By Bruce Stambaugh
I’ve been known to exaggerate. Believe me, there is no exaggeration in this story.
The day dawned bright and cheery. An orange sunrise quickly transitioned into a rare cloudless January day in northeast Ohio.
I was glad for that. I had a wide variety of activities planned. However, I could not begin to imagine how an unforeseen incident would impact not just the day itself, but my life, too.
First and foremost on the agenda was to complete a final draft of yet another newspaper column. Lunch would be early since I had a 1 p.m. appointment in my hometown, Canton, Ohio.
I am fortunate that I married a woman who loves to cook. She rules the kitchen. I help where needed, usually cleaning up afterward. Not this Saturday.
I arrived at my appointment right on time. An hour later I was visiting with my friend and barber, Paul, who was recovering from a severe stroke at a rehab facility near where I had been.
I had a marvelous visit with Paul and his wife. It was great to have him on the road to recovery. Their congeniality energized me.Next I went in search of a couple of rare birds reported in the area. On the way, a small flock of American Robins flew across the road in front of me and landed in a crabapple tree loaded with fruit as orange as the birds’ breasts. I imagined the birds devoured the aged apples.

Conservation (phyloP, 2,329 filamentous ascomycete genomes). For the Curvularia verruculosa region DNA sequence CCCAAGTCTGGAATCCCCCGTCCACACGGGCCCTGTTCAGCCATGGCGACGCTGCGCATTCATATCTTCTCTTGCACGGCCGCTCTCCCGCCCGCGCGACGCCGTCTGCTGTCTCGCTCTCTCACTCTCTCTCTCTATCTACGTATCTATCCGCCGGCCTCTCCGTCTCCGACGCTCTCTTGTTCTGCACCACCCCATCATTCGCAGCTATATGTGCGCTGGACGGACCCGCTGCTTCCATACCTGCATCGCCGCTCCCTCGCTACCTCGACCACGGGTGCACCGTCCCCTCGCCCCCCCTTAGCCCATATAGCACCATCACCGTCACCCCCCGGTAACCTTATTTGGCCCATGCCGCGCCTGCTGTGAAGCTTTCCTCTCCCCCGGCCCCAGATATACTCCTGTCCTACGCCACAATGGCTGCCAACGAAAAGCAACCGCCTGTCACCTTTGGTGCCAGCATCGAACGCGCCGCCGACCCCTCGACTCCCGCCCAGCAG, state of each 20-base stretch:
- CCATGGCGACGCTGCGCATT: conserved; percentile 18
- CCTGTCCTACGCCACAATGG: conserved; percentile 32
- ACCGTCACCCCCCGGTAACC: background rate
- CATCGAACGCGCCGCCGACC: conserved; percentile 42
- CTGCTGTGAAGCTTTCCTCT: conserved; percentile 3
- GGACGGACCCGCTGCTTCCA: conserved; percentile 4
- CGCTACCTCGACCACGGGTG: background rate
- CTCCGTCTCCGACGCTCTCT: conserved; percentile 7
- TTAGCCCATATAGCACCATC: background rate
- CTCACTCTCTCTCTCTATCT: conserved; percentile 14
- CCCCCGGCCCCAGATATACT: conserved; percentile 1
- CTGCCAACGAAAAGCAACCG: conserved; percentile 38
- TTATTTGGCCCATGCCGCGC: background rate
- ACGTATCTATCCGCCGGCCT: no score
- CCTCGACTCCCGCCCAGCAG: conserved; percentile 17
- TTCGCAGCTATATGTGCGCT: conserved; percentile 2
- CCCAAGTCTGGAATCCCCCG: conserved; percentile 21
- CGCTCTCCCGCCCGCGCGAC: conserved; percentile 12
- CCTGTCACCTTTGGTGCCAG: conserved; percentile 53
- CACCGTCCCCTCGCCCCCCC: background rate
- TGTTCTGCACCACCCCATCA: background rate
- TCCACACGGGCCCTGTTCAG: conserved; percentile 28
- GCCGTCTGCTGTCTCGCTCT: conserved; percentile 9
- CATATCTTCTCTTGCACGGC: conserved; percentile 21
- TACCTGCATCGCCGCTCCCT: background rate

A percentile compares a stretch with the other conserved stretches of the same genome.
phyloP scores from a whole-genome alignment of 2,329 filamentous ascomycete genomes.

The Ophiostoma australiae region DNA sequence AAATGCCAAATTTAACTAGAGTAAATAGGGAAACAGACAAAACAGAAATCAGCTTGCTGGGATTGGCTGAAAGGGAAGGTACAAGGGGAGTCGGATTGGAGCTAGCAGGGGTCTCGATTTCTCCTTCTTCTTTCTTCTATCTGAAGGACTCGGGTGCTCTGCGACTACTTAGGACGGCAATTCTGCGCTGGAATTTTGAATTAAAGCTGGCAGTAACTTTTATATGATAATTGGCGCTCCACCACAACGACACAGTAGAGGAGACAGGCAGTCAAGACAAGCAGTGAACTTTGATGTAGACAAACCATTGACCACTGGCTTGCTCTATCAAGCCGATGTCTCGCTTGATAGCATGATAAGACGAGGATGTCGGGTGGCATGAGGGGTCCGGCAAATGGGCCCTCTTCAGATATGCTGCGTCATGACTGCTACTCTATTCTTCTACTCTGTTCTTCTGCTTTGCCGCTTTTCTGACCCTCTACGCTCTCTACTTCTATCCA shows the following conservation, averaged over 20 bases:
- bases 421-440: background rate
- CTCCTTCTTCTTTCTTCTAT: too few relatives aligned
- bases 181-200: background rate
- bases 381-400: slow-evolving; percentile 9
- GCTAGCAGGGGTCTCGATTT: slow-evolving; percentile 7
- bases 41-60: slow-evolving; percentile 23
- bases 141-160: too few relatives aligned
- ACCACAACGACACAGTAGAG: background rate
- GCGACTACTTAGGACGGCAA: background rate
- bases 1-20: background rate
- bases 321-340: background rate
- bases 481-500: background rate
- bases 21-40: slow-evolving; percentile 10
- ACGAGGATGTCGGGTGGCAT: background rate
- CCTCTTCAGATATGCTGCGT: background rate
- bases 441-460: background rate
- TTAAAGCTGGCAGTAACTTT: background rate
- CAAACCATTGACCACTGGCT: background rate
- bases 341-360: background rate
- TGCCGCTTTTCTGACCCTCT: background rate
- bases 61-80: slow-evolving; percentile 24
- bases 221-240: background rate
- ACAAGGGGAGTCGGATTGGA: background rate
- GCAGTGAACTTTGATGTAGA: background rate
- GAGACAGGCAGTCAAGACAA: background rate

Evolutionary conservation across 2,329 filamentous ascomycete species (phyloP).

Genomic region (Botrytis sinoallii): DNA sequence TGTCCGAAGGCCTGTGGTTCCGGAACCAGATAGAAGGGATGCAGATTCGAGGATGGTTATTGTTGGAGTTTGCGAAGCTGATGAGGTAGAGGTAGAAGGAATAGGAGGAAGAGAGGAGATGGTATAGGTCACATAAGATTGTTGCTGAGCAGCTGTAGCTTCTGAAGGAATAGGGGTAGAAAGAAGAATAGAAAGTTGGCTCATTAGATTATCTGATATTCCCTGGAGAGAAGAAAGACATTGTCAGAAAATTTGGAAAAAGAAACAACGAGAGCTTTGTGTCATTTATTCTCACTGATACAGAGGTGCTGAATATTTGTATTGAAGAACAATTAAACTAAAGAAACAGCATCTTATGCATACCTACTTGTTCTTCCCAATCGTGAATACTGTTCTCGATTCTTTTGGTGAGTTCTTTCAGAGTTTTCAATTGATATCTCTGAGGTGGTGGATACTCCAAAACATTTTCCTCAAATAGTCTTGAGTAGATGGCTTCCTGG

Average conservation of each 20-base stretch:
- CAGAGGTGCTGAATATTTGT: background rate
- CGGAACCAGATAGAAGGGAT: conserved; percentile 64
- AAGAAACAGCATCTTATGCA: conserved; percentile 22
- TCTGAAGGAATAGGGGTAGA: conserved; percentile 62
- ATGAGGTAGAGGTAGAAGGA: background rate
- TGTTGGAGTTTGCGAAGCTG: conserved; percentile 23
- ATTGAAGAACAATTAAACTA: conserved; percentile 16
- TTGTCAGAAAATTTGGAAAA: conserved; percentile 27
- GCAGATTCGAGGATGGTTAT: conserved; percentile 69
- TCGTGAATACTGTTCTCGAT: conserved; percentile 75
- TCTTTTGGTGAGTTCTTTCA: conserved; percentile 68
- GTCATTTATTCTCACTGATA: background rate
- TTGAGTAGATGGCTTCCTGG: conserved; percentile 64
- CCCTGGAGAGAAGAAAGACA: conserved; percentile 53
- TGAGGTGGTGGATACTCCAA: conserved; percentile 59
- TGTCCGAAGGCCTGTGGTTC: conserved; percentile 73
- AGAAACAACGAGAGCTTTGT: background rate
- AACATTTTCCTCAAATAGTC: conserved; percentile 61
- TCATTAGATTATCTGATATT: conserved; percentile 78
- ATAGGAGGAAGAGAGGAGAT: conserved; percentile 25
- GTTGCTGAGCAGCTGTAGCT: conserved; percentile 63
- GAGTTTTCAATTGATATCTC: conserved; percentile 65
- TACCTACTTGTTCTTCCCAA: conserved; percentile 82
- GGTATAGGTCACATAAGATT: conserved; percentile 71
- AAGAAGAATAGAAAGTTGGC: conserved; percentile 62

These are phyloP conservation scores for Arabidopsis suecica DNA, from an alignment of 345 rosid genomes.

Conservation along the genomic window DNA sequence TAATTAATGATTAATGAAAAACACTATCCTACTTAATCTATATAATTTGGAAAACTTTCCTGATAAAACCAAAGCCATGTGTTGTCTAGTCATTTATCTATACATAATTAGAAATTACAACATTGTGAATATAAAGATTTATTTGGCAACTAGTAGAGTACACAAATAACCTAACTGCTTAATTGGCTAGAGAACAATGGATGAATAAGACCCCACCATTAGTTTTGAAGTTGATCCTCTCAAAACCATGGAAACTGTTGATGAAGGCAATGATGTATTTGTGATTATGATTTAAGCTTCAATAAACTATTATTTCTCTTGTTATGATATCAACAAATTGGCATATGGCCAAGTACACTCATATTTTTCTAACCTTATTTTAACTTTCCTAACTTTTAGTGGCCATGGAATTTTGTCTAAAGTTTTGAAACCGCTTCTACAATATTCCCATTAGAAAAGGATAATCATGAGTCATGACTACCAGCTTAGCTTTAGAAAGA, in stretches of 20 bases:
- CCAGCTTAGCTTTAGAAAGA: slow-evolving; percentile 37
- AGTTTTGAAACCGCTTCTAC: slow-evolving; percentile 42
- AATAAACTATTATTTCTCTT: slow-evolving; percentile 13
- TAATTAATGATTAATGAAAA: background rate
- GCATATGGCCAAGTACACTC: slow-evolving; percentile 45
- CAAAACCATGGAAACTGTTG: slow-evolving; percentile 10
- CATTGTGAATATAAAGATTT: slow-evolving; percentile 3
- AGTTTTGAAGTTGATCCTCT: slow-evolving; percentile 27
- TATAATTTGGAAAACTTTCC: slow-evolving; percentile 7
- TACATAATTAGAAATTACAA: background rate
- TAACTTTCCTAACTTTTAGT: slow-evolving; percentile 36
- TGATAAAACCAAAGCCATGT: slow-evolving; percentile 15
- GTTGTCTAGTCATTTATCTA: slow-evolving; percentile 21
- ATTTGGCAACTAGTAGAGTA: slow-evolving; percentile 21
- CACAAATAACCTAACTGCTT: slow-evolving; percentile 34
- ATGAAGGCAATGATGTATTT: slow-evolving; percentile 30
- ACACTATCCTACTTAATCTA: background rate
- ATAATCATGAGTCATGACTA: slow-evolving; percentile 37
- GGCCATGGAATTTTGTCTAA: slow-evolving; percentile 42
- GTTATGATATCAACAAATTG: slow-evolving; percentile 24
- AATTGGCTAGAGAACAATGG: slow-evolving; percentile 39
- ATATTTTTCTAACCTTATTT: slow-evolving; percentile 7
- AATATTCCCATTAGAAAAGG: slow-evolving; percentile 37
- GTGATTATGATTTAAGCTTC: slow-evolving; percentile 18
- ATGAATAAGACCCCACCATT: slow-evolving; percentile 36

Despite my best attempts, I couldn’t locate the wayward warbler near Massillon. It should have been in tropical climes by now. With the sun shining brightly, I found the cold, sharp January air refreshing.
Next up was my third attempt to locate a Snowy Owl in Sugarcreek. Others had seen it only a few minutes after arriving. Not me. This visit was strike three for me.
I arrived at my final destination near dusk. The friendly property owner, who happened to be outside, graciously welcomed me. I asked his assistance in finding another rare bird near his home.
First though, the glowing sunset caught my eye. Even if I missed this bird, the view of the setting sun from this kind man’s backyard was stunning.
With the light growing dim, my new friend suggested we look for a pair of Short-eared Owls that he had seen on the farm just east of his home. Sure enough, there they were, majestically coursing the snow covered pastures for four-legged varmints. When one of the owls caught one, it buzzed by the other one instead of eating the critter. Was it showing off?
Back home, my wife, Neva, and I basked to the crackling of the fireplace while watching college basketball. It had been an eventful day.
Of course, none of these fulfilling proceedings would have happened if it hadn’t been for my wonderful wife. I failed to tell you that at lunch I choked on a piece of chicken.
Fortunately, Neva was nearby, and her instincts kicked in. With three thrusts of the Heimlich maneuver, the chicken dislodged, and I could breathe again.
Neva’s quick action enabled me to fully appreciate every moment of that day, and all that has transpired since then. Clearly, that is the very model of understatement.
Words are too cheap to express my utmost gratitude. Neva definitely saved the day and my life. There is simply no better way to put it.
© Bruce Stambaugh 2015